Slightly OT - kniFe sharpening

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I practice scary sharp on my chisels and planes, and even have sharpened my handsaws, but I don't know how to sharpen our kitchen knives.
So I am thinking of buying a sharpener - one of those automatic sharpeners. I have heard that they are mostly crap. However since sharpening is mostly a matter of putting a consistant angle on the blade it should be very well suited to a mechanical sharpener.
There are some electic diamond wheel sharpeners that sharpen in 2 or 3 stages. Anyone have any experience with any of these?
Please don't suggest that I learn to sharpen them by hand. It doesn't work. It's not a matter of technique it is more a matter of motivation. It just doesn't get done. The knives sit there dull and SWMBO complains about it. I need a quick, simple sharpener that I can run the knives through quickly when they are dull.
Thanks,
-Chris
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snipped-for-privacy@mybluelight.com (Chris) wrote:

OK, I won't suggest that. Even if it *is* the best way to get them sharp. :-)

electric can opener. Or buy a can opener that has one. It's not a very good way to sharpen knives, but it's a darn sight better than leaving them dull. If you strop them with an old belt afterward, you can get a decent edge.
We sharpen ours on the Tormek grinder in the workshop, and hone them occasionally with the ceramic hone that came with my fish-filleting knife.
-- Doug Miller (alphageek at milmac dot com)
How come we choose from just two people to run for president and 50 for Miss America?
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snipped-for-privacy@milmac.com (Doug Miller) wrote in message
http://www.SoundInMotionDJ.com
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On 16 Dec 2003 11:57:57 -0800, snipped-for-privacy@yahoo.com (Stan Graves) wrote:

I disagree. maintaining a constant angle is unnecessary on most tools and just about irrelevant with kitchen cutlery. even with woodworking tools, if you are within a few degrees (handwork tolerances) and do not exceed a critical angle (more degrees than the frog angle of a plane, for instance) the tool will work just fine. the time used setting up a jig is better used elsewhere almost every time. I say this as a 39 year old guy who has been working with sharp tools (and sharpening them) since I was 8 or 10.
of course, YMMV

you mean by hand or with an angle controlling device? ; ^ )

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On 16 Dec 2003 07:27:58 -0800, snipped-for-privacy@mybluelight.com (Chris) wrote:

Chris-
a sharpening steel is a very quick way to keep an edge on kitchen knives. if they are very dull you'll need to do something more agressive, but for the most part a file works great for that.
yes, there is some skill involved. not much, but some. it's worth it, though. the steel lives with the knives. I check the sharpness as part of the dish washing- the idea is that no knife gets put away dull, so they are ready to go when needed...     Bridger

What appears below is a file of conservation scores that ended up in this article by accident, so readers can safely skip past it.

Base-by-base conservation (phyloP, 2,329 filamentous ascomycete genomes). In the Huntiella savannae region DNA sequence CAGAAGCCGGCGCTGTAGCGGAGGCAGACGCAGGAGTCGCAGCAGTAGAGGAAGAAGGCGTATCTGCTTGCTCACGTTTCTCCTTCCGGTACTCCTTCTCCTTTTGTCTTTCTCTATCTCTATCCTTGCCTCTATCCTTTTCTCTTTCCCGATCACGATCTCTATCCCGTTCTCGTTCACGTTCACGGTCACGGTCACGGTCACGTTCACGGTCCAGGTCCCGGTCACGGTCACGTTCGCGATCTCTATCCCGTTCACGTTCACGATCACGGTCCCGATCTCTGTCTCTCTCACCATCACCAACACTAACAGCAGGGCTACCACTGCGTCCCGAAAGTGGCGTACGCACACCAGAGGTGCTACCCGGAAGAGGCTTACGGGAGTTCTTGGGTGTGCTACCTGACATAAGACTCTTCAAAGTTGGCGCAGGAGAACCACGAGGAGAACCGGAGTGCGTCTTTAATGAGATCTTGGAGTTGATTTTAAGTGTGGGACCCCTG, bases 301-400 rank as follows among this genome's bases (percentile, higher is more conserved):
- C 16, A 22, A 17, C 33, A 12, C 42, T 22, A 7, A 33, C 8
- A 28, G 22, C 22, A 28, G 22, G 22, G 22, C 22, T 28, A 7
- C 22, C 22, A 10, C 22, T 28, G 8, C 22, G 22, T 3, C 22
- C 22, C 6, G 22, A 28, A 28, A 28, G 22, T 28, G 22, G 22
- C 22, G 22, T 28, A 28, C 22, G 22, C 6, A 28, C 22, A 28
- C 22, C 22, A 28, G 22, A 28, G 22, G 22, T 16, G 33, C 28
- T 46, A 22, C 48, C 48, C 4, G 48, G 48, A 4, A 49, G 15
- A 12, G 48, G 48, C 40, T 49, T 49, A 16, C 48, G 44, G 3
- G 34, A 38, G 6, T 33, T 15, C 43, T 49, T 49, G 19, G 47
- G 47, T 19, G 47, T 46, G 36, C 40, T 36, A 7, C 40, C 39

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snipped-for-privacy@cox.net writes:
[...]

... but should not be used on laminated japanese knives, and some of the more fancy western knives (like ceramic or specially coated) might also get problems with them. Otherwise it's a *very* handy and quick thing, only a few strokes are needed at a time.
--
Dr. Juergen Hannappel http://lisa2.physik.uni-bonn.de/~hannappe
mailto: snipped-for-privacy@physik.uni-bonn.de Phone: +49 228 73 2447 FAX ... 7869
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writes:

http://groups.google.com/groups?q=knife+FAQ+group:rec.crafts.metalworking&hl=en&lr=&ie=UTF-8&oe=UTF-8&group=rec.crafts.metalworking&selmPmifvsf2et707214eb6tg050ue4cnc2m5%404ax.com&rnum=1
Watch the word wrap. That's the Knife Sharpening FAQ in rec.crafts.metalworking. I learned a lot from it, and I consider myself kinda in the know on sharpening.
A word on steels...They don't actually *do* any sharpening. As the fine edge of the knife gets "folded over" the knife feels dull. The steel stands the edge back up again, for a little more use. When the edge actually gets dull, no amount of steeling is going to do you any real good.
-Phil Crow
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On 16 Dec 2003 16:55:15 -0800, snipped-for-privacy@yahoo.com (Phil Crow) wrote:
snip link to sharpening info

Phil- here's a little test you can do to confirm that your steel is (or isn't) removing metal. they aren't all the same, ya know, and most *do* remove some.
get a largeish sheet of white paper and some paper towels. clean your steel before you start. take a nice dull knife and holding it and the steel over the paper sharpen away at the knife. check yourself often, and don't be afraid of using a bit of pressure. sooner or later the knife will show signs of improving sharpness. then take a damp paper towel and wipe the steel. look for black marks on the towel- that's metal from the knife. now fold the paper and shake the filings down into the crease. that's also metal from the knife....     Bridger
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On 16 Dec 2003 16:55:15 -0800, snipped-for-privacy@yahoo.com (Phil Crow) wrote: